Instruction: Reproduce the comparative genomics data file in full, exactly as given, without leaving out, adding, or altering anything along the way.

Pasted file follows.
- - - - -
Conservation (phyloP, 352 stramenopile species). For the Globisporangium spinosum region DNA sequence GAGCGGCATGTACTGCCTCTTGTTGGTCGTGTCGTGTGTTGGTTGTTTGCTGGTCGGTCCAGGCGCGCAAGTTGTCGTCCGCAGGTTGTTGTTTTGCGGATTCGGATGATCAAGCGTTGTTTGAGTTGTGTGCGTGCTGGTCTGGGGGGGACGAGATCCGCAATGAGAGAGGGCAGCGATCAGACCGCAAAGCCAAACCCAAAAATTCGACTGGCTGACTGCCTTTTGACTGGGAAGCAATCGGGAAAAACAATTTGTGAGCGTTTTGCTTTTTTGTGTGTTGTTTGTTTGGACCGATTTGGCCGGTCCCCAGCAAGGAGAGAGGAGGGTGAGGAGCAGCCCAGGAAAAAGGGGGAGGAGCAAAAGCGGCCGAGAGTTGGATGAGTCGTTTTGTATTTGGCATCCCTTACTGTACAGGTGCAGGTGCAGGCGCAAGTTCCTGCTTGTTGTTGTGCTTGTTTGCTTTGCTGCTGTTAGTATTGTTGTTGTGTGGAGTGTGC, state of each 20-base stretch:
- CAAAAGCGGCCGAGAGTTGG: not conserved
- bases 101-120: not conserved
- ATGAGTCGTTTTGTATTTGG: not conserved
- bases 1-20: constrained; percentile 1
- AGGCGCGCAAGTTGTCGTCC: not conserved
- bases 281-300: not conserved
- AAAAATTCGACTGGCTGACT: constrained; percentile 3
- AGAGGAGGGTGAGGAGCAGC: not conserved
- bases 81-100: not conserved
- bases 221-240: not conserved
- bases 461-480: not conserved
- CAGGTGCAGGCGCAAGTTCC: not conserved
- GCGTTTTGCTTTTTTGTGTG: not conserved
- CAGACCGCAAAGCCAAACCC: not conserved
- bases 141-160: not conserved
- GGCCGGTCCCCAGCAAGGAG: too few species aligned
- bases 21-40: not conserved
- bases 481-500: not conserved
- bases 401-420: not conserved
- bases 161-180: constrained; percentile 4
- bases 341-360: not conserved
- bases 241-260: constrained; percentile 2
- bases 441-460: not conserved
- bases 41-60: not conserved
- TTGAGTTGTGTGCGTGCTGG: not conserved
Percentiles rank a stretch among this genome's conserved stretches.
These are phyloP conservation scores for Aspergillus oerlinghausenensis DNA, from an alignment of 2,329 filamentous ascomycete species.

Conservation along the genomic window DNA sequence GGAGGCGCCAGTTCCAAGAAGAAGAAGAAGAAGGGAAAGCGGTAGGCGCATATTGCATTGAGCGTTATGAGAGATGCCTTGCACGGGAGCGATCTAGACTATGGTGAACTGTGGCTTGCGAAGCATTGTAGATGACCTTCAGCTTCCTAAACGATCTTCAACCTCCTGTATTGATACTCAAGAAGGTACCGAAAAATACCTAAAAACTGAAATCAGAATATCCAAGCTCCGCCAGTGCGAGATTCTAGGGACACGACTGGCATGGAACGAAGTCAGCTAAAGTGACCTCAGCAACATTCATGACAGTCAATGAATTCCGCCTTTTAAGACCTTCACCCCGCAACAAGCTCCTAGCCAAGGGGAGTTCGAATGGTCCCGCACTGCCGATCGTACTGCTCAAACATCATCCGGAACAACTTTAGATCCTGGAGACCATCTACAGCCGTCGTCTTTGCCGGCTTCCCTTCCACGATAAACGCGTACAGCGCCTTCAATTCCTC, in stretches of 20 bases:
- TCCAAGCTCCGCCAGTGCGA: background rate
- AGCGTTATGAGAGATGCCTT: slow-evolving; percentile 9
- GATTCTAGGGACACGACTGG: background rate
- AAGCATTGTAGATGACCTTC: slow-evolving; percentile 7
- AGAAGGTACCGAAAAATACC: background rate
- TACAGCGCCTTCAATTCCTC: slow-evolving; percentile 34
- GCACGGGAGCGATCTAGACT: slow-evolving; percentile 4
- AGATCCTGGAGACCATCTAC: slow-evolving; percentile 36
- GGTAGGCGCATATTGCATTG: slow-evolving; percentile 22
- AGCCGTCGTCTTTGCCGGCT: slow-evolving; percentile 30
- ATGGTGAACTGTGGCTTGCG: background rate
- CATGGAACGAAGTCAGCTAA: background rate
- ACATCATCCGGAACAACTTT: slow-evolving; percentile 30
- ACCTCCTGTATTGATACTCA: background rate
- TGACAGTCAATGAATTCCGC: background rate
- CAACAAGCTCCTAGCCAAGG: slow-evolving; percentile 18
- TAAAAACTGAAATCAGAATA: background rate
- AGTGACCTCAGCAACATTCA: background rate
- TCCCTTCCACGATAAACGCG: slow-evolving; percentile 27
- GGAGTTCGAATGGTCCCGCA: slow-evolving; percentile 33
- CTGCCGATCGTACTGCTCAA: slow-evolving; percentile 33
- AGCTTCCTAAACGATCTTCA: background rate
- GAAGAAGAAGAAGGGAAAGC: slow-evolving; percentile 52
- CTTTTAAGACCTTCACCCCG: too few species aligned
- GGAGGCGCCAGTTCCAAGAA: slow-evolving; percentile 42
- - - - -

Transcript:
Conservation (phyloP, 352 stramenopile species). For the Globisporangium spinosum region DNA sequence GAGCGGCATGTACTGCCTCTTGTTGGTCGTGTCGTGTGTTGGTTGTTTGCTGGTCGGTCCAGGCGCGCAAGTTGTCGTCCGCAGGTTGTTGTTTTGCGGATTCGGATGATCAAGCGTTGTTTGAGTTGTGTGCGTGCTGGTCTGGGGGGGACGAGATCCGCAATGAGAGAGGGCAGCGATCAGACCGCAAAGCCAAACCCAAAAATTCGACTGGCTGACTGCCTTTTGACTGGGAAGCAATCGGGAAAAACAATTTGTGAGCGTTTTGCTTTTTTGTGTGTTGTTTGTTTGGACCGATTTGGCCGGTCCCCAGCAAGGAGAGAGGAGGGTGAGGAGCAGCCCAGGAAAAAGGGGGAGGAGCAAAAGCGGCCGAGAGTTGGATGAGTCGTTTTGTATTTGGCATCCCTTACTGTACAGGTGCAGGTGCAGGCGCAAGTTCCTGCTTGTTGTTGTGCTTGTTTGCTTTGCTGCTGTTAGTATTGTTGTTGTGTGGAGTGTGC, state of each 20-base stretch:
- CAAAAGCGGCCGAGAGTTGG: not conserved
- bases 101-120: not conserved
- ATGAGTCGTTTTGTATTTGG: not conserved
- bases 1-20: constrained; percentile 1
- AGGCGCGCAAGTTGTCGTCC: not conserved
- bases 281-300: not conserved
- AAAAATTCGACTGGCTGACT: constrained; percentile 3
- AGAGGAGGGTGAGGAGCAGC: not conserved
- bases 81-100: not conserved
- bases 221-240: not conserved
- bases 461-480: not conserved
- CAGGTGCAGGCGCAAGTTCC: not conserved
- GCGTTTTGCTTTTTTGTGTG: not conserved
- CAGACCGCAAAGCCAAACCC: not conserved
- bases 141-160: not conserved
- GGCCGGTCCCCAGCAAGGAG: too few species aligned
- bases 21-40: not conserved
- bases 481-500: not conserved
- bases 401-420: not conserved
- bases 161-180: constrained; percentile 4
- bases 341-360: not conserved
- bases 241-260: constrained; percentile 2
- bases 441-460: not conserved
- bases 41-60: not conserved
- TTGAGTTGTGTGCGTGCTGG: not conserved
Percentiles rank a stretch among this genome's conserved stretches.
These are phyloP conservation scores for Aspergillus oerlinghausenensis DNA, from an alignment of 2,329 filamentous ascomycete species.

Conservation along the genomic window DNA sequence GGAGGCGCCAGTTCCAAGAAGAAGAAGAAGAAGGGAAAGCGGTAGGCGCATATTGCATTGAGCGTTATGAGAGATGCCTTGCACGGGAGCGATCTAGACTATGGTGAACTGTGGCTTGCGAAGCATTGTAGATGACCTTCAGCTTCCTAAACGATCTTCAACCTCCTGTATTGATACTCAAGAAGGTACCGAAAAATACCTAAAAACTGAAATCAGAATATCCAAGCTCCGCCAGTGCGAGATTCTAGGGACACGACTGGCATGGAACGAAGTCAGCTAAAGTGACCTCAGCAACATTCATGACAGTCAATGAATTCCGCCTTTTAAGACCTTCACCCCGCAACAAGCTCCTAGCCAAGGGGAGTTCGAATGGTCCCGCACTGCCGATCGTACTGCTCAAACATCATCCGGAACAACTTTAGATCCTGGAGACCATCTACAGCCGTCGTCTTTGCCGGCTTCCCTTCCACGATAAACGCGTACAGCGCCTTCAATTCCTC, in stretches of 20 bases:
- TCCAAGCTCCGCCAGTGCGA: background rate
- AGCGTTATGAGAGATGCCTT: slow-evolving; percentile 9
- GATTCTAGGGACACGACTGG: background rate
- AAGCATTGTAGATGACCTTC: slow-evolving; percentile 7
- AGAAGGTACCGAAAAATACC: background rate
- TACAGCGCCTTCAATTCCTC: slow-evolving; percentile 34
- GCACGGGAGCGATCTAGACT: slow-evolving; percentile 4
- AGATCCTGGAGACCATCTAC: slow-evolving; percentile 36
- GGTAGGCGCATATTGCATTG: slow-evolving; percentile 22
- AGCCGTCGTCTTTGCCGGCT: slow-evolving; percentile 30
- ATGGTGAACTGTGGCTTGCG: background rate
- CATGGAACGAAGTCAGCTAA: background rate
- ACATCATCCGGAACAACTTT: slow-evolving; percentile 30
- ACCTCCTGTATTGATACTCA: background rate
- TGACAGTCAATGAATTCCGC: background rate
- CAACAAGCTCCTAGCCAAGG: slow-evolving; percentile 18
- TAAAAACTGAAATCAGAATA: background rate
- AGTGACCTCAGCAACATTCA: background rate
- TCCCTTCCACGATAAACGCG: slow-evolving; percentile 27
- GGAGTTCGAATGGTCCCGCA: slow-evolving; percentile 33
- CTGCCGATCGTACTGCTCAA: slow-evolving; percentile 33
- AGCTTCCTAAACGATCTTCA: background rate
- GAAGAAGAAGAAGGGAAAGC: slow-evolving; percentile 52
- CTTTTAAGACCTTCACCCCG: too few species aligned
- GGAGGCGCCAGTTCCAAGAA: slow-evolving; percentile 42